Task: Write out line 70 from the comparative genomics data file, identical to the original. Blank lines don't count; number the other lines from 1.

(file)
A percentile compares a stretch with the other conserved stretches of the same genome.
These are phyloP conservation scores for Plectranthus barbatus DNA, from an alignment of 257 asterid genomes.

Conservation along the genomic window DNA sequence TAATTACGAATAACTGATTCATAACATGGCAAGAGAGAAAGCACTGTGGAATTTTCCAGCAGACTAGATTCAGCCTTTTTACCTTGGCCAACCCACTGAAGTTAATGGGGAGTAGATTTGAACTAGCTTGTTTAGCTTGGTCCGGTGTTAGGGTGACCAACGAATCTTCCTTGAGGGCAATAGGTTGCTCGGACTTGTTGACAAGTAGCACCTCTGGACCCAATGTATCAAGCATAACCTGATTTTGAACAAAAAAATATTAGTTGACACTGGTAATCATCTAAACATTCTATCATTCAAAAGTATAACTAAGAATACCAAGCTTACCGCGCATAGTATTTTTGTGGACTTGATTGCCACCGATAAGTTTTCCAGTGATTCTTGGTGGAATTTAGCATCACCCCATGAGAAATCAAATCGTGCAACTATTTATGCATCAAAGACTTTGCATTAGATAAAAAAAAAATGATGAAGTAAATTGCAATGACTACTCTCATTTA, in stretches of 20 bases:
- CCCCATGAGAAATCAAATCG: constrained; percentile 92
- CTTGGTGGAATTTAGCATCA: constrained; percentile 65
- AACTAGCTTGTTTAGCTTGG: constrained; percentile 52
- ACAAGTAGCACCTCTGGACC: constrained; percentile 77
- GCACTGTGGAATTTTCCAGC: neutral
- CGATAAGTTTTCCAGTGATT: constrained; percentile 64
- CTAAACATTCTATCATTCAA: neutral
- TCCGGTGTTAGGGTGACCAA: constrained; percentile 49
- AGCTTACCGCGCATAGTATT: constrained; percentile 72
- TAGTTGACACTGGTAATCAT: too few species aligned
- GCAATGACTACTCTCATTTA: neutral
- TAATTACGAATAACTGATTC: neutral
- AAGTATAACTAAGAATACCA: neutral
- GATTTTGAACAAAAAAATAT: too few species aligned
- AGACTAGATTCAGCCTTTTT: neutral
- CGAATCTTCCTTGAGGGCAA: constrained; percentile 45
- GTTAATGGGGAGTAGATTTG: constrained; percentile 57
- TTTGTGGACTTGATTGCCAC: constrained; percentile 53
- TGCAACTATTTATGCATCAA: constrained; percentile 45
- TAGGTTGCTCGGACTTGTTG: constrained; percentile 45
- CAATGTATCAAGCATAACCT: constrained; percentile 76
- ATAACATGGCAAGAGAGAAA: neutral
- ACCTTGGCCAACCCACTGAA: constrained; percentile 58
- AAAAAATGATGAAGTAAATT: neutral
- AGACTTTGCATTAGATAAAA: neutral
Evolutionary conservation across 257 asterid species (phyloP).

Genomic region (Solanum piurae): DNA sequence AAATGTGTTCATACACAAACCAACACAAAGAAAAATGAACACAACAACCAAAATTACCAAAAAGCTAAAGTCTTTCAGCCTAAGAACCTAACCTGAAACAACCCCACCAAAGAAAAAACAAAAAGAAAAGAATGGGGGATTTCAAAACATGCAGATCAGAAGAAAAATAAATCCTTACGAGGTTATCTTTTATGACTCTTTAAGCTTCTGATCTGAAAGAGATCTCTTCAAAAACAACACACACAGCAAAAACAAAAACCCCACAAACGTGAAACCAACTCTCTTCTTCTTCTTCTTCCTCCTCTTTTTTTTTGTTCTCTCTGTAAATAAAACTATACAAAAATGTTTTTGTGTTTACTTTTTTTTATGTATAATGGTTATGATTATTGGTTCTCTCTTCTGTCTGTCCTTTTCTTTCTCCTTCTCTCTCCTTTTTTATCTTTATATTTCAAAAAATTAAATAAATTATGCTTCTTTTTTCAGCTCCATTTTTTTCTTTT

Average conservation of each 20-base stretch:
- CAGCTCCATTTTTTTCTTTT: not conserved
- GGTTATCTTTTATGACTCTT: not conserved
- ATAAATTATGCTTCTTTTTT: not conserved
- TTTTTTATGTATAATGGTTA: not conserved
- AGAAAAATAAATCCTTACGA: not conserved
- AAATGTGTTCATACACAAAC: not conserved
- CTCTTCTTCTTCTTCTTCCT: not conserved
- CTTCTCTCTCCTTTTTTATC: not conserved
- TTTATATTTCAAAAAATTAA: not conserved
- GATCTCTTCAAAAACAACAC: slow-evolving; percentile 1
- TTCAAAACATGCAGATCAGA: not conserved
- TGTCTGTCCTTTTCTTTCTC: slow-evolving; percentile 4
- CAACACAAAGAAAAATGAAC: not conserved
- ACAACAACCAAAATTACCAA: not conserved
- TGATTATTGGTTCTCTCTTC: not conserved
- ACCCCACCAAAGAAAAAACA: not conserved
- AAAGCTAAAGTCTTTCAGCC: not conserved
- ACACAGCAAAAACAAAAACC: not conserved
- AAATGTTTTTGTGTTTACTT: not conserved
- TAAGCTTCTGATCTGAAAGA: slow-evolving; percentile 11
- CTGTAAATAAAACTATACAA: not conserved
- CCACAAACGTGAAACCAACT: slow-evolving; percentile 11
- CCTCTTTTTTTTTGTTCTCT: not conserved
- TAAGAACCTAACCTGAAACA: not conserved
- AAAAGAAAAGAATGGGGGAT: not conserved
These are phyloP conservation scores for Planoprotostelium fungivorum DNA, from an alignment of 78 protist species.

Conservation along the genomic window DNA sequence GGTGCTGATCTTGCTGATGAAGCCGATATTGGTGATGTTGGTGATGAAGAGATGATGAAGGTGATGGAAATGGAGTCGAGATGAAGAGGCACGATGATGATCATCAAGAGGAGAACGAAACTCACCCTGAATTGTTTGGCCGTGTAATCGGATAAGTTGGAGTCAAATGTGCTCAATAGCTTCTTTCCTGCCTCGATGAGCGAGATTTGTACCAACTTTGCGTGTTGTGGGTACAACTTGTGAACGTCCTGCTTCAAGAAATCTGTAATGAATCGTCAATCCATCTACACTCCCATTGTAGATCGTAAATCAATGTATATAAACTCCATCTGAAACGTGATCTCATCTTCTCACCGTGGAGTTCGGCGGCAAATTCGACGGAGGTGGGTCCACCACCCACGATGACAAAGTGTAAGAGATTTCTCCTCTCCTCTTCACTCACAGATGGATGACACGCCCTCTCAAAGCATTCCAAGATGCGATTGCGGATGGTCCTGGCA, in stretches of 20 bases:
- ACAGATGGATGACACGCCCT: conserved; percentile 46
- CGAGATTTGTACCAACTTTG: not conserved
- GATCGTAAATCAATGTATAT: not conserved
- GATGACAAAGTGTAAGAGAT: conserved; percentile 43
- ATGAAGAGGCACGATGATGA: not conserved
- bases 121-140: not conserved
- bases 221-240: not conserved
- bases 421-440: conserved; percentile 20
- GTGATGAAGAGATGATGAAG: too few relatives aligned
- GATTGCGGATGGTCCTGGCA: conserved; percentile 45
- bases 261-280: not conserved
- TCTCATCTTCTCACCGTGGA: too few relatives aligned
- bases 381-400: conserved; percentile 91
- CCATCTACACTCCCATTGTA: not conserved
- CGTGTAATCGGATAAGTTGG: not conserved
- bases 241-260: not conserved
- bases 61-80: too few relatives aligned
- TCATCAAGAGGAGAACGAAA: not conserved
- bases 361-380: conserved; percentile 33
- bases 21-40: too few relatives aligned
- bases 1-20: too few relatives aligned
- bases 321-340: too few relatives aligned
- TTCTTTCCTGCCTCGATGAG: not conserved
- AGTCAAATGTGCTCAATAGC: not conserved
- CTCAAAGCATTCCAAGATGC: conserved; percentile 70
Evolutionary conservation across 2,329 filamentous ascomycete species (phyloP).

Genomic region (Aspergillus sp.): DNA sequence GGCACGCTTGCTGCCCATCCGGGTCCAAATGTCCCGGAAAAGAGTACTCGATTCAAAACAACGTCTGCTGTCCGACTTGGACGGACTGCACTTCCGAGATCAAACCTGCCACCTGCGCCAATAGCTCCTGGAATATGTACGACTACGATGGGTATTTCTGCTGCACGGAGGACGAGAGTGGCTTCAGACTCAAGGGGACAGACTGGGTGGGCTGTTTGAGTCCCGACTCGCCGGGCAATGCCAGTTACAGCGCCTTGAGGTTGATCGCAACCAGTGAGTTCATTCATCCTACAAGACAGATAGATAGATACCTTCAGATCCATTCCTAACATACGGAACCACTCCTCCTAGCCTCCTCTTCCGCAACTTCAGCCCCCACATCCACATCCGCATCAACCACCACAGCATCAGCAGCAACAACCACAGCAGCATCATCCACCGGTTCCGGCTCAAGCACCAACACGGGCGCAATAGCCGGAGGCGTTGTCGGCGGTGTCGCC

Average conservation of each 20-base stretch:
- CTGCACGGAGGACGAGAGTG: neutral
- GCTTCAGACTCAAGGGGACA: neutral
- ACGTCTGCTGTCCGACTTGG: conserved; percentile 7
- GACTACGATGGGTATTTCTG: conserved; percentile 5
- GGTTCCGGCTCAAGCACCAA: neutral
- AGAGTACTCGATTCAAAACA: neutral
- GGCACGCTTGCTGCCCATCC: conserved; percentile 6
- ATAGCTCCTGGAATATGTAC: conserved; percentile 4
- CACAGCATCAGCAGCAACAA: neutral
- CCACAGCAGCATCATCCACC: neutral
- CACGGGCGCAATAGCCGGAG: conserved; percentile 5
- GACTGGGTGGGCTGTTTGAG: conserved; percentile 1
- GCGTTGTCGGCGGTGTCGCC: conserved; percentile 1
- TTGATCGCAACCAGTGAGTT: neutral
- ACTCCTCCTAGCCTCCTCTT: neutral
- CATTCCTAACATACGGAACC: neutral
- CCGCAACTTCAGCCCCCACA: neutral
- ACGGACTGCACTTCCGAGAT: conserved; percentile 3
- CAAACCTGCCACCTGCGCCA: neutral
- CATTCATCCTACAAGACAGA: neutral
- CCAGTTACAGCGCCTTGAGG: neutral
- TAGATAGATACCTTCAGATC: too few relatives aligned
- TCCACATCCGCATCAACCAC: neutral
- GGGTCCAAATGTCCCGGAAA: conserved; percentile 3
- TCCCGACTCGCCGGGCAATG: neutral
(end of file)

- TCTCATCTTCTCACCGTGGA: too few relatives aligned